As we’ve seen over the last few years regulation of lithium battery regulations continues to evolve.

The concept of “equipment” in the sense of lithium Continue Reading…

TDG
TDG Marine Amendment Clarified (SOR/2017-253)

Let’s Have the FAQs!

Transport Canada published an FAQ (“Frequently Asked Question”) summary on January 17 to clarify and provide background on the Marine Amendment (SOR/2017-253).

Although much of the information in the FAQ, detailing the purpose of the Part 11 and other related changes, was covered in the Gazette II RIAS (CGII Regulatory Impact and Analysis Statement), there are a couple of points that may be of interest.

Schedule 1 – Column 8 Clarification

The FAQ clarifies that the Col. 8 restriction is based on the specific categorization of the number of passengers as dictated in s. 1.10, not on the definition of “passenger carrying vessel” itself in s. 1.4

The amended reference to restriction of DG on board passenger-carrying vessels resulted in a separation on the basis for applying the Schedule 1, Col. 8 restriction. Formerly there was a qualifier in the Part 1.4 definition of “passenger carrying ship”, that invoked the restriction, based on a number of passengers per ship and/or per meter of ship length.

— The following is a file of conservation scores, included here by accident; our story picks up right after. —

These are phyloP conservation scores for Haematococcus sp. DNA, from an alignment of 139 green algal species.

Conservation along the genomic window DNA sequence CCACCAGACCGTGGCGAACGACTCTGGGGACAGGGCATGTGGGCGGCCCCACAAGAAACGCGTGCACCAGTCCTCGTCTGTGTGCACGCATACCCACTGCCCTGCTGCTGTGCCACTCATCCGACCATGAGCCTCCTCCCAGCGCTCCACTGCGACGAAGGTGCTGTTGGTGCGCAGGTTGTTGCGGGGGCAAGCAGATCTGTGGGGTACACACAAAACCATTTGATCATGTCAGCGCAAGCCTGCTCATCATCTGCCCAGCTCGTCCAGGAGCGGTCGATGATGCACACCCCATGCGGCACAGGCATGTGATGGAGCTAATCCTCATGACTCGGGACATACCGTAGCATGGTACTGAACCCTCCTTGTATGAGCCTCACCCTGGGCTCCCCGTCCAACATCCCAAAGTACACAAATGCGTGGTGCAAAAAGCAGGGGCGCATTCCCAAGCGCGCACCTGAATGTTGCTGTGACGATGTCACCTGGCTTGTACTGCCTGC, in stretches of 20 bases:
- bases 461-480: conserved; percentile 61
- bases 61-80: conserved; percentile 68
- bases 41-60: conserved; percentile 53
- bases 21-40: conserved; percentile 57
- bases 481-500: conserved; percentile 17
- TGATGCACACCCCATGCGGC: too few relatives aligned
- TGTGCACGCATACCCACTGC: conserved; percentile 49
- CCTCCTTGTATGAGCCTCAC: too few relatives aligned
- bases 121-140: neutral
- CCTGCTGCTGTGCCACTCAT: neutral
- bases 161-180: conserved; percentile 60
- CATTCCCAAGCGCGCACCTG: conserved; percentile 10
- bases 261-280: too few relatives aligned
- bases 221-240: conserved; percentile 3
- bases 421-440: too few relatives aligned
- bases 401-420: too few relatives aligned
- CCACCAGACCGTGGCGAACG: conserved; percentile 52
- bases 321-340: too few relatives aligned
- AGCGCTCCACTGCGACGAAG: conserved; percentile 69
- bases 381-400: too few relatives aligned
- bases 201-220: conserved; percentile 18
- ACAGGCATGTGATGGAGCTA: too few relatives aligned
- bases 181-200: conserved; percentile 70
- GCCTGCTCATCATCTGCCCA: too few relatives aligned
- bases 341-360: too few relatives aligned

The current Canada Shipping (CS) Act has a definition for “Passenger, but not “passenger carrying vessel””.
Similarly, the Cargo, Fumigation and Tackle Regulations (CFTR), in s. 142, defines “passenger vessel” in the terms currently found in s. 1.10 of the TDGR.

Presumably, without the clarification in the FAQ, shippers might conclude that 1 passenger (based on the s. 1.4 definition) would invoke the Col. 8 Continue Reading…

TDG
Sailing, Sailing – TDGR Part 11 Marine Amendment – Etc.

Red semi truck on highway

Transport Canada issues new Part 11 and makes other miscellaneous changes

SOR/2017-253

The December 13, 2017 edition of the Canada Gazette II contains the expected rewrite of Part 11 “Marine” requirements of the Transportation of Dangerous Goods Regulations (TDGR). In addition, there are related changes in other parts, as well as some unrelated miscellaneous changes in other areas.

Marine Amendment

The most wide-reaching change, although perhaps of relatively minor significance to the general regulated community, is the replacement of the term “ship” with “vessel”. This, among other changes, is to update the TDGR to current Canada Shipping Act (CSA, and related regulations) terminology. Many aspects of Part 11 related to the CSA had not been updated since 2008.

Note: Interestingly, the referenced definition of “vessel” in the CSA includes all “means of propulsion”:
http://laws-lois.justice.gc.ca/eng/acts/C-10.15/page-1.html#h-2

This differs from the TDGR definitions for road and rail vehicles which expressly exclude “muscle power” as a means of propulsion. (“Means of transport” in TDGR is a different story, but perhaps we’ll leave that one for another blog!)

Other definition changes include elimination of the reference to “short run ferry”, previously defined in TDGR Part 1.3 as operating between points “not more than 3 km apart”. TDGR 1.30 special case exemption now refers only to “Ferry,” but describes within the exemption that it’s applicable to operating between two points “not more than 5 km apart.